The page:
The statistics are grim when it comes to weightloss. We all think we are different, that we are the exception. I know I did. I lost the weight through good ‘ole willpower – dieting and exercising, the traditional “eat less, move more” mantra of restriction and punishment. I wore a size 6 but I hated myself. Even though I was outwardly thin, I was mentally obese. I was miserable and ill equipped to deal with life. I needed food to cope with stress and anxiety and this fed my depression. I was hardly in that body for 30 seconds before I promptly started gaining the weight back – and then some. Ask anyone who’s ever found themselves in this position and they’ll tell you the same – they’re not quite sure how it happened. It’s insidious, obesity. Don’t take it lightly and don’t let your guard down.
I struggled with my weight for most of my life. I don’t remember a time when I wasn’t preoccupied with food or my body. Counting and calculating, plotting and planning. I attributed all of my problems to being overweight.
In 2006, I reached a healthy body weight. I should have been happy, but instead I was miserable. I had all of the outward signs of success, but I still felt like a prisoner. I could not love myself, I didn’t know how. (I really loved clothes though!) I spent my life attributing my value to the size of my body or the number on the scale and when I got there, it wasn’t enough.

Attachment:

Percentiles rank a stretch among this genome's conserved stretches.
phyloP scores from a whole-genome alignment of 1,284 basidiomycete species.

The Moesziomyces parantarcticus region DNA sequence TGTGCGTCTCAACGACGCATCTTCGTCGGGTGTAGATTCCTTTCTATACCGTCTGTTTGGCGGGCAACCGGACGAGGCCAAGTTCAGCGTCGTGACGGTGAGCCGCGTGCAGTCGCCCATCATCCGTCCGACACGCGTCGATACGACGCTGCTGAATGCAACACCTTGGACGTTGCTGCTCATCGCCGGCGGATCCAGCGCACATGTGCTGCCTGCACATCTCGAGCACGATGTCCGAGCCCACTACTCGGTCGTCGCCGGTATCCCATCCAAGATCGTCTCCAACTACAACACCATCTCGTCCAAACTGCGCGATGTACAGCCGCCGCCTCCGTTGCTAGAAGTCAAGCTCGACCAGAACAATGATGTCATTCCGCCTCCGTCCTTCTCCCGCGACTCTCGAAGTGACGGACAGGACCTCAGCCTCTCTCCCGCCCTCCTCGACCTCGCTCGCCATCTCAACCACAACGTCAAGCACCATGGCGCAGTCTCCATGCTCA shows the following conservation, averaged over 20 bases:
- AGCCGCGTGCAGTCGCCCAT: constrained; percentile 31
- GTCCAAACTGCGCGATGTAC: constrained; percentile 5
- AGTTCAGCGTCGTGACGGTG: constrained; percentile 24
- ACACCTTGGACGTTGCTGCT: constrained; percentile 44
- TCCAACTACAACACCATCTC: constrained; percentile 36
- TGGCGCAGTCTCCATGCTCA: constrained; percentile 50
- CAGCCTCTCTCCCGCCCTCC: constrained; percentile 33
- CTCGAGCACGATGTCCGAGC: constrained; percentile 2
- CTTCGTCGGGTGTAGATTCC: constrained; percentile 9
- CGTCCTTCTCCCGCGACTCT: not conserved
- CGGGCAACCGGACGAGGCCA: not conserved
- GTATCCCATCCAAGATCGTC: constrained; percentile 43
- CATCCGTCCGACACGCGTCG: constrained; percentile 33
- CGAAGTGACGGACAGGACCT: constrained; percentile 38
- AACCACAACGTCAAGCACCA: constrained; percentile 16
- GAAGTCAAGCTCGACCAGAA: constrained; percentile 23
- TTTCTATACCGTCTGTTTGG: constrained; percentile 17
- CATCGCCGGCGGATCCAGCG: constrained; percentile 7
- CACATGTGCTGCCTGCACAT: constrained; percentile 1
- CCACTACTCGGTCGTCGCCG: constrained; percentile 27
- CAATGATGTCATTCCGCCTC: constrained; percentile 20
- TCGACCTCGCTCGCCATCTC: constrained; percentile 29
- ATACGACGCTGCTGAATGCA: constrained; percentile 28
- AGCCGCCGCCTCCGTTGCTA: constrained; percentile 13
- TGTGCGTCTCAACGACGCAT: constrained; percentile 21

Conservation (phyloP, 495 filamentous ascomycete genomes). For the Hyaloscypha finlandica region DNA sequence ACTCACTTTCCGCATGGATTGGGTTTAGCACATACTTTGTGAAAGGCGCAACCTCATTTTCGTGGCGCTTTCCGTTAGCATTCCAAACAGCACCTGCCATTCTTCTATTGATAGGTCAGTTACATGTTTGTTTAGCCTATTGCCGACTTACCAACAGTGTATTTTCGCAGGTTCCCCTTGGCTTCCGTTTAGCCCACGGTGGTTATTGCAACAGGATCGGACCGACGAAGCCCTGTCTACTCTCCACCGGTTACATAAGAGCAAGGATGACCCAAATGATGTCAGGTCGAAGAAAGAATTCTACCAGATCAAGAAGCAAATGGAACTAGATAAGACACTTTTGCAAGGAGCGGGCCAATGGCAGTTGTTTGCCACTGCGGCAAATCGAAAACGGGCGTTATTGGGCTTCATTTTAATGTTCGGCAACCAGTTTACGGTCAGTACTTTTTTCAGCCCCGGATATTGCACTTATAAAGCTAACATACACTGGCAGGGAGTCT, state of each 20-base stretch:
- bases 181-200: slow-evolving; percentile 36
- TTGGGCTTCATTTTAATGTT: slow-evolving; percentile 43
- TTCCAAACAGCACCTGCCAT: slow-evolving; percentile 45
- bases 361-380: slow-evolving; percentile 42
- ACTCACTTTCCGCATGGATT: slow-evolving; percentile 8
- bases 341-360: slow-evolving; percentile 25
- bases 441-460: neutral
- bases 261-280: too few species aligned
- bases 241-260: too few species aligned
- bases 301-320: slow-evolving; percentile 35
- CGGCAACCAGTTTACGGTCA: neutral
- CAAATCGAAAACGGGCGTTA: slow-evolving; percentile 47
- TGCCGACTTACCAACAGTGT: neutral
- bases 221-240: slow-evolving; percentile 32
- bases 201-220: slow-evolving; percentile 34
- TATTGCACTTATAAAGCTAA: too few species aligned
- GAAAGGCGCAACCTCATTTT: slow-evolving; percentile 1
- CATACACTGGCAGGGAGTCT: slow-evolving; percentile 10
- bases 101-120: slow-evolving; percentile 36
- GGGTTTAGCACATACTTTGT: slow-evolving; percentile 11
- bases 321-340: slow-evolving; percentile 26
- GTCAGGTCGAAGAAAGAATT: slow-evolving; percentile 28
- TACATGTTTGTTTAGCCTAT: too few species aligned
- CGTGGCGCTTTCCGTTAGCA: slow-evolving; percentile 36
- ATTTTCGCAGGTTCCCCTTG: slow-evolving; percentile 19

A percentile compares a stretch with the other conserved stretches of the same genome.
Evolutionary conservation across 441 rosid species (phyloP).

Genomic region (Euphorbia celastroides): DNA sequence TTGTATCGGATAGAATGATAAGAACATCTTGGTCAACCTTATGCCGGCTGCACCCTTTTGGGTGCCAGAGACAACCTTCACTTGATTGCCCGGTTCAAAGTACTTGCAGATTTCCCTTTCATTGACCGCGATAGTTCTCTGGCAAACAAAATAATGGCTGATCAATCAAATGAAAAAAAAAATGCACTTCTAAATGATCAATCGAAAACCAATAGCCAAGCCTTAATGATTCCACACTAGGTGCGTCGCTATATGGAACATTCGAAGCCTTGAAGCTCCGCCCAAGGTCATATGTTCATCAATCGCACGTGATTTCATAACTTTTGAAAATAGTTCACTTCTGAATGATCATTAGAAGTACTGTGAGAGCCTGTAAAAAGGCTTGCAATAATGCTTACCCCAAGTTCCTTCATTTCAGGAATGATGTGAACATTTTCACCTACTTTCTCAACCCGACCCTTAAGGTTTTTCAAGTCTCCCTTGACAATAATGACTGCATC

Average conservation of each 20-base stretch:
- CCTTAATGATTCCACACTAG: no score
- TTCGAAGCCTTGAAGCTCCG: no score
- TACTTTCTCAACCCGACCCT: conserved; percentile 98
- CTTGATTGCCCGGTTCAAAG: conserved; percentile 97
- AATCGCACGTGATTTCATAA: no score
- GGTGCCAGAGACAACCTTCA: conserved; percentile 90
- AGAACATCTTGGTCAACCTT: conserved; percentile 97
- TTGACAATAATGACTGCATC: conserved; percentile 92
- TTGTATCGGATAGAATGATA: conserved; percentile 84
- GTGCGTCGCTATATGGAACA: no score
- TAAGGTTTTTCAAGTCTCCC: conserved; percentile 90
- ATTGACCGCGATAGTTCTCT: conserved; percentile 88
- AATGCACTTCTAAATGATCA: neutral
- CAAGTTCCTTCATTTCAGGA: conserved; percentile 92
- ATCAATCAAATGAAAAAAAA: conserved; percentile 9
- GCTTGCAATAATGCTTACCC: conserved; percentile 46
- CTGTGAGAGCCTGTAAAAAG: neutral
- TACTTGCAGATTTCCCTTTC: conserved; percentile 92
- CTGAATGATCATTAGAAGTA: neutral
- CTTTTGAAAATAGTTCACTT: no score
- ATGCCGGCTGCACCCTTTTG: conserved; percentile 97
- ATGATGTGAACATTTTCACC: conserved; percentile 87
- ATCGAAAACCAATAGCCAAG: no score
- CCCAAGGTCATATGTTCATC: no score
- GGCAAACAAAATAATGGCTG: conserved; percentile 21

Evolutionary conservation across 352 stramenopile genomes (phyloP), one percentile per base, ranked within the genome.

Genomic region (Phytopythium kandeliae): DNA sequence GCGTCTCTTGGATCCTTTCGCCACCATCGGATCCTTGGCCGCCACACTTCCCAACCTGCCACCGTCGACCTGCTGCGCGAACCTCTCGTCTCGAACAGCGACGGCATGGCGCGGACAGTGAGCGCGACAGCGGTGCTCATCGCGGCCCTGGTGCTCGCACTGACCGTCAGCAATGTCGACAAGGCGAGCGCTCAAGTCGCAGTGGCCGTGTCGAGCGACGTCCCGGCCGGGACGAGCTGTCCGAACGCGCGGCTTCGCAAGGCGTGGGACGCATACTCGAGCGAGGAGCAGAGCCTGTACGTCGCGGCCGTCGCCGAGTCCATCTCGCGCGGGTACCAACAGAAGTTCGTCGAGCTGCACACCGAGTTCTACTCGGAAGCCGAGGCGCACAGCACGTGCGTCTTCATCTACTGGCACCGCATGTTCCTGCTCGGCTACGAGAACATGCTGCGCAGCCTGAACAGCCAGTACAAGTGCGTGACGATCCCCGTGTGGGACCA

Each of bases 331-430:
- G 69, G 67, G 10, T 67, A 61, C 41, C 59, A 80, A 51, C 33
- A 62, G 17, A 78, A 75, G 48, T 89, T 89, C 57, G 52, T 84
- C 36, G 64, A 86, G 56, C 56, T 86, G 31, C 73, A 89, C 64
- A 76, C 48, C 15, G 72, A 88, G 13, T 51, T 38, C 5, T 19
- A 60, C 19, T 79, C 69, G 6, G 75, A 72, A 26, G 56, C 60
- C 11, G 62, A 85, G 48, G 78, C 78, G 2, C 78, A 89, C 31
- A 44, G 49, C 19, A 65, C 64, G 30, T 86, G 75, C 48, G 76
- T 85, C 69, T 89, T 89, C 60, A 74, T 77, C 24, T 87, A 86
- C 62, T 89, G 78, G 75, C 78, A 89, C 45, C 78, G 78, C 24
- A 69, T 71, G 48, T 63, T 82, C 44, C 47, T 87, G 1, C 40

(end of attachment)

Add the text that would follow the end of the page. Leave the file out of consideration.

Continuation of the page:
This may surprise you, but I felt more fat in the photo on the left than I did in the photo on the right. In 2006, I was so depressed that many days I woke up just wishing I would die. In 2012, I was physically uncomfortable, but I was learning to love myself and felt hopeful, resilient, and connected. It’s hard to explain how different my insides felt but I can say with certainty that I would choose 2012 over 2006 any day.
It’s easy to get caught up focusing on the external, but it’s the internal that must really change for any of this to be permanent. The statistics are grim – most people who lose weight will gain it all back and more. Diets don’t work. You are probably thinking “yeah, but I’m different,” but you’re not. If you’ve ever been obese, it’s very likely you are addicted to food, and addiction is insidious.
It’s now nearly 2016. I’ve lost 90 pounds by slowly changing my habits and learning to care for myself and my body. I still want to lose another 60 pounds, but I’m happier than I’ve ever been in my life. I enjoy food but don’t obsess over it. I am active but I don’t spend hours in the gym or consider how many calories I burn. My weight is taking care of itself.
We are all in this together. No one chooses to be overweight or struggle with obesity. I mean, obviously. It’s an epidemic. We are not alone. I don’t have it figured all out and never will. I just know that some of the stories we believe about ourselves aren’t actually true and that’s how we stay sick and fat.